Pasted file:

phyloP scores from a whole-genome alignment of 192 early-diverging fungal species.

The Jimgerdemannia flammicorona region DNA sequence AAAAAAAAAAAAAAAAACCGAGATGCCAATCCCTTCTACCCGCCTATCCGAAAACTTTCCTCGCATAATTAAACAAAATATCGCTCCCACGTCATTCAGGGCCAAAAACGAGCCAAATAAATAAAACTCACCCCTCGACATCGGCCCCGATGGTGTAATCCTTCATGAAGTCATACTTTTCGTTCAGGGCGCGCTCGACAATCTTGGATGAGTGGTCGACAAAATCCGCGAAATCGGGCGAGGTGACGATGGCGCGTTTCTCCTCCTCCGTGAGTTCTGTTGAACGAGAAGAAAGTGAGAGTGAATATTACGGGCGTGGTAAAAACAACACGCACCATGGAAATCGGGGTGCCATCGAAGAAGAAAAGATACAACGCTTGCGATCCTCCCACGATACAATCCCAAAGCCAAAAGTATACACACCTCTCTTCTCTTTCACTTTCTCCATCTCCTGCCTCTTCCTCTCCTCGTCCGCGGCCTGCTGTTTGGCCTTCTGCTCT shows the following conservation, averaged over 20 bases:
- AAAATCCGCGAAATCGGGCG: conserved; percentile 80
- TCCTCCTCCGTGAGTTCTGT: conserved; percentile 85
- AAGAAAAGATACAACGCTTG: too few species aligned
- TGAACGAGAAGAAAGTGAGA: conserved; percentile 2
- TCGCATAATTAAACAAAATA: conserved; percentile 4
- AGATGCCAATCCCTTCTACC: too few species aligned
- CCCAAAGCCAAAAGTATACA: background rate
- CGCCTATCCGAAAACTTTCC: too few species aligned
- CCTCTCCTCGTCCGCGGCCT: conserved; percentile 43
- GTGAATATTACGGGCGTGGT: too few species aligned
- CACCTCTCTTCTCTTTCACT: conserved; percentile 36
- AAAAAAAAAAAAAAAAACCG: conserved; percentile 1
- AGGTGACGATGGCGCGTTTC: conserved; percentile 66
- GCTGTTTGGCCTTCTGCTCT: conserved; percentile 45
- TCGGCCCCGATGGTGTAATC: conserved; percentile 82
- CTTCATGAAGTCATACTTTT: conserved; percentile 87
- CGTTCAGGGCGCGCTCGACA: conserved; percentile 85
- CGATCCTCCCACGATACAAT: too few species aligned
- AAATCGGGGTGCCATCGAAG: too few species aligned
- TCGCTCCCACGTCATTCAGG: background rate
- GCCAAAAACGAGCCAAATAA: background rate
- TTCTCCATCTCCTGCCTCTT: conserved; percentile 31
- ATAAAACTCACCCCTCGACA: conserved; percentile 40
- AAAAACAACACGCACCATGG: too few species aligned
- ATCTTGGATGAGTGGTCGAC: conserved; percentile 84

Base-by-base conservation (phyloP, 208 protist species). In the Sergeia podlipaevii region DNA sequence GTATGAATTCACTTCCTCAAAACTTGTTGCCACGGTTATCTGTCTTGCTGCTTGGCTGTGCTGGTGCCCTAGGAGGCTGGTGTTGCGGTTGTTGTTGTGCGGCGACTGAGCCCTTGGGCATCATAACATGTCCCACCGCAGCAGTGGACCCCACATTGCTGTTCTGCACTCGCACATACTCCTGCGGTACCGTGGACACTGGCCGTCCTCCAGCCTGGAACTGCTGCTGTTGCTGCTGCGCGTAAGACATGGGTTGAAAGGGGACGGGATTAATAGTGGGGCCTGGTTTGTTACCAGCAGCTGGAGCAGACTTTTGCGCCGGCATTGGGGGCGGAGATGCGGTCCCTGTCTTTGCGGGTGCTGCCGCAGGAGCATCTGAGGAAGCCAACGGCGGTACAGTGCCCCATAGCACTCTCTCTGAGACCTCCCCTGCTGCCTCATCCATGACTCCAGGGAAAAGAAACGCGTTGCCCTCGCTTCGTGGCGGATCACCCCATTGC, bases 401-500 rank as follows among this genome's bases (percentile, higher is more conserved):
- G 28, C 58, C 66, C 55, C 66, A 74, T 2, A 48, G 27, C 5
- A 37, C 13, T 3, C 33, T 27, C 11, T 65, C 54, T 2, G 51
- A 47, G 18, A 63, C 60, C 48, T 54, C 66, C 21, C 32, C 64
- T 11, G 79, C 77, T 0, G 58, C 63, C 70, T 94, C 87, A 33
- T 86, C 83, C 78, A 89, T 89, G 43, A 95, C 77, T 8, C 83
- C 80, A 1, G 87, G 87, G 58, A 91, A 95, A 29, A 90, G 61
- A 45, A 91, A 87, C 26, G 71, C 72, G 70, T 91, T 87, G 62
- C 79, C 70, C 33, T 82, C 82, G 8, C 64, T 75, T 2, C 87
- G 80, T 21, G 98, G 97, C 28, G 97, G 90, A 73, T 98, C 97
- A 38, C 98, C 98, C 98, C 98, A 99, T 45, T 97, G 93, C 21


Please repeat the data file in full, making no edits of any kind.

phyloP scores from a whole-genome alignment of 192 early-diverging fungal species.

The Jimgerdemannia flammicorona region DNA sequence AAAAAAAAAAAAAAAAACCGAGATGCCAATCCCTTCTACCCGCCTATCCGAAAACTTTCCTCGCATAATTAAACAAAATATCGCTCCCACGTCATTCAGGGCCAAAAACGAGCCAAATAAATAAAACTCACCCCTCGACATCGGCCCCGATGGTGTAATCCTTCATGAAGTCATACTTTTCGTTCAGGGCGCGCTCGACAATCTTGGATGAGTGGTCGACAAAATCCGCGAAATCGGGCGAGGTGACGATGGCGCGTTTCTCCTCCTCCGTGAGTTCTGTTGAACGAGAAGAAAGTGAGAGTGAATATTACGGGCGTGGTAAAAACAACACGCACCATGGAAATCGGGGTGCCATCGAAGAAGAAAAGATACAACGCTTGCGATCCTCCCACGATACAATCCCAAAGCCAAAAGTATACACACCTCTCTTCTCTTTCACTTTCTCCATCTCCTGCCTCTTCCTCTCCTCGTCCGCGGCCTGCTGTTTGGCCTTCTGCTCT shows the following conservation, averaged over 20 bases:
- AAAATCCGCGAAATCGGGCG: conserved; percentile 80
- TCCTCCTCCGTGAGTTCTGT: conserved; percentile 85
- AAGAAAAGATACAACGCTTG: too few species aligned
- TGAACGAGAAGAAAGTGAGA: conserved; percentile 2
- TCGCATAATTAAACAAAATA: conserved; percentile 4
- AGATGCCAATCCCTTCTACC: too few species aligned
- CCCAAAGCCAAAAGTATACA: background rate
- CGCCTATCCGAAAACTTTCC: too few species aligned
- CCTCTCCTCGTCCGCGGCCT: conserved; percentile 43
- GTGAATATTACGGGCGTGGT: too few species aligned
- CACCTCTCTTCTCTTTCACT: conserved; percentile 36
- AAAAAAAAAAAAAAAAACCG: conserved; percentile 1
- AGGTGACGATGGCGCGTTTC: conserved; percentile 66
- GCTGTTTGGCCTTCTGCTCT: conserved; percentile 45
- TCGGCCCCGATGGTGTAATC: conserved; percentile 82
- CTTCATGAAGTCATACTTTT: conserved; percentile 87
- CGTTCAGGGCGCGCTCGACA: conserved; percentile 85
- CGATCCTCCCACGATACAAT: too few species aligned
- AAATCGGGGTGCCATCGAAG: too few species aligned
- TCGCTCCCACGTCATTCAGG: background rate
- GCCAAAAACGAGCCAAATAA: background rate
- TTCTCCATCTCCTGCCTCTT: conserved; percentile 31
- ATAAAACTCACCCCTCGACA: conserved; percentile 40
- AAAAACAACACGCACCATGG: too few species aligned
- ATCTTGGATGAGTGGTCGAC: conserved; percentile 84

Base-by-base conservation (phyloP, 208 protist species). In the Sergeia podlipaevii region DNA sequence GTATGAATTCACTTCCTCAAAACTTGTTGCCACGGTTATCTGTCTTGCTGCTTGGCTGTGCTGGTGCCCTAGGAGGCTGGTGTTGCGGTTGTTGTTGTGCGGCGACTGAGCCCTTGGGCATCATAACATGTCCCACCGCAGCAGTGGACCCCACATTGCTGTTCTGCACTCGCACATACTCCTGCGGTACCGTGGACACTGGCCGTCCTCCAGCCTGGAACTGCTGCTGTTGCTGCTGCGCGTAAGACATGGGTTGAAAGGGGACGGGATTAATAGTGGGGCCTGGTTTGTTACCAGCAGCTGGAGCAGACTTTTGCGCCGGCATTGGGGGCGGAGATGCGGTCCCTGTCTTTGCGGGTGCTGCCGCAGGAGCATCTGAGGAAGCCAACGGCGGTACAGTGCCCCATAGCACTCTCTCTGAGACCTCCCCTGCTGCCTCATCCATGACTCCAGGGAAAAGAAACGCGTTGCCCTCGCTTCGTGGCGGATCACCCCATTGC, bases 401-500 rank as follows among this genome's bases (percentile, higher is more conserved):
- G 28, C 58, C 66, C 55, C 66, A 74, T 2, A 48, G 27, C 5
- A 37, C 13, T 3, C 33, T 27, C 11, T 65, C 54, T 2, G 51
- A 47, G 18, A 63, C 60, C 48, T 54, C 66, C 21, C 32, C 64
- T 11, G 79, C 77, T 0, G 58, C 63, C 70, T 94, C 87, A 33
- T 86, C 83, C 78, A 89, T 89, G 43, A 95, C 77, T 8, C 83
- C 80, A 1, G 87, G 87, G 58, A 91, A 95, A 29, A 90, G 61
- A 45, A 91, A 87, C 26, G 71, C 72, G 70, T 91, T 87, G 62
- C 79, C 70, C 33, T 82, C 82, G 8, C 64, T 75, T 2, C 87
- G 80, T 21, G 98, G 97, C 28, G 97, G 90, A 73, T 98, C 97
- A 38, C 98, C 98, C 98, C 98, A 99, T 45, T 97, G 93, C 21